#### 2. Input-Output Identified Model

An alternative modelling approach is to use simple input/output models, which conserve the main dynamic characteristics of the process for control purposes in a narrow region of the state space [13]. In the classical linear control design, the feedback control design is based on the input-output model, which is determined from the reaction curve process, via a step disturbance of the corresponding input [13]. In particular, for chemical reactors, it is observed that the step responses are smooth, almost monotonous, and convergent in narrow stable operating regions such that it is reasonable to model the input-output response with a simple stable first-order model:where *K* is the steady-state gain and *τ* is a process time constant. A state space in time domain representation of (1) can be expressed as

However, as is known, this linear model is only able to reproduce the system dynamic behaviour in a narrow region where the system was identified. From this, if a generalization of (2) is obtained to reproduce a wider operating region, the corresponding modelling errors of (2) must be considered to compensate the model uncertainties, as follows:where represents a class of uncertain modelling error terms, which are assumed to be unknown, with an uncertain dynamic given by (4). It is assumed to be bounded, *i.e.*, .

#### 3. Control Design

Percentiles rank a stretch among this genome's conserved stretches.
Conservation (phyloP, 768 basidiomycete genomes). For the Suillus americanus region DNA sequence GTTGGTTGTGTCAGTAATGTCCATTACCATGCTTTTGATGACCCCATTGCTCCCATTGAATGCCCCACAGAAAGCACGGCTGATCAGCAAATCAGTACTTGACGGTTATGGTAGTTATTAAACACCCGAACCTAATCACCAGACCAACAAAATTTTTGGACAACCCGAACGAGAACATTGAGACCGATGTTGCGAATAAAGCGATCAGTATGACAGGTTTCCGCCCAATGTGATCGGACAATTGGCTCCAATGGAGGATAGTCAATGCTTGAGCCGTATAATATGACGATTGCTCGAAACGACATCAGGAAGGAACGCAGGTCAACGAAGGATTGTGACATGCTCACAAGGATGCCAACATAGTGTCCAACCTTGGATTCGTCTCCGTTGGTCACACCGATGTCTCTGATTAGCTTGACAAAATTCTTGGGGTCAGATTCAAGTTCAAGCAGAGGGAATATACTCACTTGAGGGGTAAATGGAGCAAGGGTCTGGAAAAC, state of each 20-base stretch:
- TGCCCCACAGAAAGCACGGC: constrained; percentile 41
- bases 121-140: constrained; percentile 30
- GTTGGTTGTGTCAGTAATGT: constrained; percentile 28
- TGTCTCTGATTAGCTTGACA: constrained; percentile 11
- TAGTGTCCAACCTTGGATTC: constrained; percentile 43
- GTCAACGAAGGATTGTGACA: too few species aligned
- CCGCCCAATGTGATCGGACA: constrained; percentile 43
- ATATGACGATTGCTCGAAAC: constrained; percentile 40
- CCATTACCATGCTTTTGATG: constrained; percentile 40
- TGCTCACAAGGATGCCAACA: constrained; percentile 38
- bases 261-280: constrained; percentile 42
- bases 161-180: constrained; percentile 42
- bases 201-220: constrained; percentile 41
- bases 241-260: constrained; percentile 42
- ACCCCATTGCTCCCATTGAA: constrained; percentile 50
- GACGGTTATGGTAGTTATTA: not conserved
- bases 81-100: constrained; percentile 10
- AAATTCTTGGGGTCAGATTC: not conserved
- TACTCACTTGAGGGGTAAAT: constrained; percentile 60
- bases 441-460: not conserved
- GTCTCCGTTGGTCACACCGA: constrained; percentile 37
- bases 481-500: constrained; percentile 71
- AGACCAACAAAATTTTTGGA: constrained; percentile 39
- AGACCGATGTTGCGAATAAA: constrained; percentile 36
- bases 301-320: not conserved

The main objective of the considered control law is to regulate the dynamic behaviour of the original nonlinear systems by employing representations (3) and (4). In this case, an I/O linearizing feedback approach *via* plant inversion is considered, so the I/O linearizing feedback is able to provide exponentially and asymptotic closed-loop stability [14, 15].

The control input (5) is a linearizing controller for systems (3) and (4):where the desired closed-loop dynamics is suggested as a stable first-order system as follows:

Therefore, the final structure of the named ideal controller is

Again, note that the control law (7) is not realizable because the term is unknown.

However, as mentioned above, when nonideal conditions and uncertain terms are present, this control approach is not realizable. From this, a strategy must be proposed in order to compensate the uncertain terms and reach a realizable control design. With this purpose, an uncertainty observer-based controller must be considered.

Therefore, to avoid the above drawback, the following uncertainty observer for systems (3) and (4) is now considered:

To analyse the convergence of the proposed observer, let us consider (3), (4), (8), and (9) to perform the dynamic equation of the estimation error *E*, by considering the Cauchy–Schwarz theorem to generate the following differential inequality:where in which ; and are the gains of the observer, under the following assumptions:where

Note that the matrix *A* can become a stable Hurwitz matrix by proper selection of the parameters and . Moreover, inequality (10) is a Bernoulli-type ordinary differential inequality. To solve it, the following change of variable is considered:

Equation (16) transforms inequality (10) to